Wednesday, March 20, 2013
The Hood River Library is hosting an exhibit on Oregon’s Landmark Legislation, a 16-panel display highlighting groundbreaking legislation that Oregon has passed since achieving statehood.
Arranged chronologically, the panels present legislation that focuses on environmental, social and land-use issues. Highlighted legislation includes the Bottle Bill, Family Leave Act, Oregon Cultural Trust, Death with Dignity Act and more. The exhibit is viewable at the Hood River Library through March 26, and is on loan from the Oregon Historical Society.
The display is free and open to the public during regular library hours.
Oregon has repeatedly led the nation in creating, revising and implementing laws shaping the quality of life of its citizens.
While Oregon’s innovations have evoked controversy, they have charted the course for other states and nations. The legislation noted in the exhibit has been passed by politicians, legislative action or public initiative. In addition to being on display at the library, exhibit panels may also be viewed online at ohs.org/exhibits/.
This display was originally designed for display in the state capitol building.
A grant from the Library Services and Technology Act, through the Oregon State Library, has underwritten the shipping of these panel exhibits to any library in the state, so that these rich exhibits may be available to a wider audience.
The lending organization, the Oregon Historical Society, has served as Oregon’s primary research collection and museum about Oregon history since 1898.
OHS has an extensive collection of historical pieces, including more than 85,000 artifacts and 3 million photographs and films. It safeguards and presents Oregon’s history through a museum, research library, traveling exhibits, school programs and website.
For more information visit http://hoodriver-library.org or contact the Hood River County Library District at 541-386-2535 or email@example.com.
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Parkdale third graders sing "12 Disaster Days of Christmas"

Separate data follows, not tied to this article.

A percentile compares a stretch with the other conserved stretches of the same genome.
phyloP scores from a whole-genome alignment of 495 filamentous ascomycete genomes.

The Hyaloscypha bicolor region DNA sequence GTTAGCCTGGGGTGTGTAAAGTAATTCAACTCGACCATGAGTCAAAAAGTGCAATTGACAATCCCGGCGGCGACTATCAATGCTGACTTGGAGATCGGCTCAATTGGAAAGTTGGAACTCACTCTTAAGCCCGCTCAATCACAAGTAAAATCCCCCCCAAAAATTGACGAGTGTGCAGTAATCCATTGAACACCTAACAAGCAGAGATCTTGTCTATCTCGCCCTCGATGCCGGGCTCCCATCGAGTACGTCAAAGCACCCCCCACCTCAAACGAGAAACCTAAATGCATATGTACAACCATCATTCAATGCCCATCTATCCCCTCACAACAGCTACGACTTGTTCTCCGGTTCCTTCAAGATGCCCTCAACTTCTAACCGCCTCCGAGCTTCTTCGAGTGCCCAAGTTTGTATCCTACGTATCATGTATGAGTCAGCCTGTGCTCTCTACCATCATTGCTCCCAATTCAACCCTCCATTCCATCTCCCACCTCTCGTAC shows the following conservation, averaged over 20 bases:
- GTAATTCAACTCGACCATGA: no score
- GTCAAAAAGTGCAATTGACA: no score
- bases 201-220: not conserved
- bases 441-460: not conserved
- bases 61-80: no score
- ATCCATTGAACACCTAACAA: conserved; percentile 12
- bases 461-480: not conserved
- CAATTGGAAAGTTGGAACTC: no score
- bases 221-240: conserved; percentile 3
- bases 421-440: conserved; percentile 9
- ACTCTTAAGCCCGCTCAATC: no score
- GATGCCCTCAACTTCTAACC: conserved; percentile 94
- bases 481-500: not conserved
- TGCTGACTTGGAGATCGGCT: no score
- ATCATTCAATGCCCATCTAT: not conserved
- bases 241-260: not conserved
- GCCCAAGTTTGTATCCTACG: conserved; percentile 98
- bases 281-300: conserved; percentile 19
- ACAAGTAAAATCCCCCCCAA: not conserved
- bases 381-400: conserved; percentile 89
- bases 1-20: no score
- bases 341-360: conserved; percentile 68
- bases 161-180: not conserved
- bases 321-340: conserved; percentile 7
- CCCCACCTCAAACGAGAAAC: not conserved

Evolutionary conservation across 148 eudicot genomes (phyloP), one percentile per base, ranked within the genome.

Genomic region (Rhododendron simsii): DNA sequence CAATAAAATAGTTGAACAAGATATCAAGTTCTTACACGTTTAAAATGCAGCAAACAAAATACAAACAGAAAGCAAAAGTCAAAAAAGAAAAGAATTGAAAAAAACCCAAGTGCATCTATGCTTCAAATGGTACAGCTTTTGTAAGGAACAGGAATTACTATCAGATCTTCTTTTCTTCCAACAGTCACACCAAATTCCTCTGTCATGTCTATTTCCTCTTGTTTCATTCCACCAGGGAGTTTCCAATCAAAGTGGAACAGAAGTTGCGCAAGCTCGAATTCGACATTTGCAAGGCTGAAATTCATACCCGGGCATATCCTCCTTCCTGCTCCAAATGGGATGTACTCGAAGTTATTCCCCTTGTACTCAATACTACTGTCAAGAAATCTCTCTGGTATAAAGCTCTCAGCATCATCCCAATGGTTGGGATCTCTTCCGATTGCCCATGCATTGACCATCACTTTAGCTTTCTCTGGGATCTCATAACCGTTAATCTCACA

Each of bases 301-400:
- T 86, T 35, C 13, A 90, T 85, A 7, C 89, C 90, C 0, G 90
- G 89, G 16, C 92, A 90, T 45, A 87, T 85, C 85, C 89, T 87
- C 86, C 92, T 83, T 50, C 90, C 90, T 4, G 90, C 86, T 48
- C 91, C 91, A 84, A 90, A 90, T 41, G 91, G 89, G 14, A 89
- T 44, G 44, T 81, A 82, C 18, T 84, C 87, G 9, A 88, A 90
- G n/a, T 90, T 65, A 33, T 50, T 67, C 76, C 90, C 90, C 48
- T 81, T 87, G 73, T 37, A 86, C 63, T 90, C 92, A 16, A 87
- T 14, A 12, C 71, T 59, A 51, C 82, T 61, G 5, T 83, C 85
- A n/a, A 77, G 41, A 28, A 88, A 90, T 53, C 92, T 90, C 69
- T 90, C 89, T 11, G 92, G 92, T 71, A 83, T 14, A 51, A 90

Welcome to your sing-able Christmas gift list. What follows is an emergency rendition of “12 Days of Christmas” – for outfitting your home or car in case of snow storm, earthquake, flood or other emergency. Read it as a simple list, or sing it to the tune of “12 Days” – you know, as in “ … and a partridge in a pear tree…” Not to make light of it, but the song is a familiar framework for a set of gift ideas that you could consider gathering together, even if the recipient already owns items such as a bunch of coats, tire chains and flashlights. Stores throughout the Gorge are stocked up on all these items. Buying all 12 days might be prohibitive, but here are three ideas for checking any of the dozen off your list (notations follow, 1-12.) The gift items needed to stay warm, dry and safe are also coded to suggest items in your abode (A) in your car (C) or both (B). 12 Gallons of Water (A) 11 Family meals (B) 10 Cans of propane (A) 9 Hygiene bags (B) 8 Packs of batteries (A) 7 Spare coats (B) 6 Bright red flares (C) 5 Cozy blankets (B) 4 Tire chains (C) 3 Flashlights (B) 2 cell phone chargers (B) 1 And a crush-proof first aid kit (B) Price ranges? Here’s a few quotes for days Three, Two, Four and Nine: n A family gift of flashlights (three will run $15-30, Hood River Supply, Tum-A-Lum) n Cell phone chargers (two will run $30-60) n Tire chains (basic set, $30, Les Schwab, returnable if unused for the winter) n Family meals ($100 or so should cover the basics for three or four reasonably well-fed days) n The home kit should be kept in a handy place near an exit, and remember that water needs to be replenished every few months. If you have a solid first aid kit already, switch out the gift idea with “and-a-sto-o-u-t- tub-for it-all …” Otherwise, it’s a case of assembling your home or car kits and making sure all members of the family know what the resources are and how to use them (ie flares and propane). Emergency situations are at worst life-threatening, at best deeply uncomfortable if you and your family are left without power for an extended period, or traveling and find yourself in a situation where you need to wait out a storm, lengthy traffic delay, or other crisis. Notes on the 12 gift ideas: 12 – Gallons of water: that’s one per person in a four-member family to last for three days, the recommended minimum to be prepared for utility outages. 11 – Easy-open packaged goods, energy bars, dried food and nuts are good things to include for nutrition. Think of what your family of four needs for three days to stay fortified and hydrated (see number 12). Can-opener also recommended 10 – If you have a propane camping stove, keep extra fuel handy. 9 – Hygiene bags: put packaged moistened towelettes, toilet paper, and plastic ties in large garbage bags (for personal sanitation) Resource list courtesy of Hood River County Emergency Management, Barbara Ayers, manager/ 541-386-1213. The county also reminds residents to Get a Kit, Make A Plan to connect your family if separated, and Stay Informed. See www.co.hood-river.or.us to opt-in for citizen alerts. Enlarge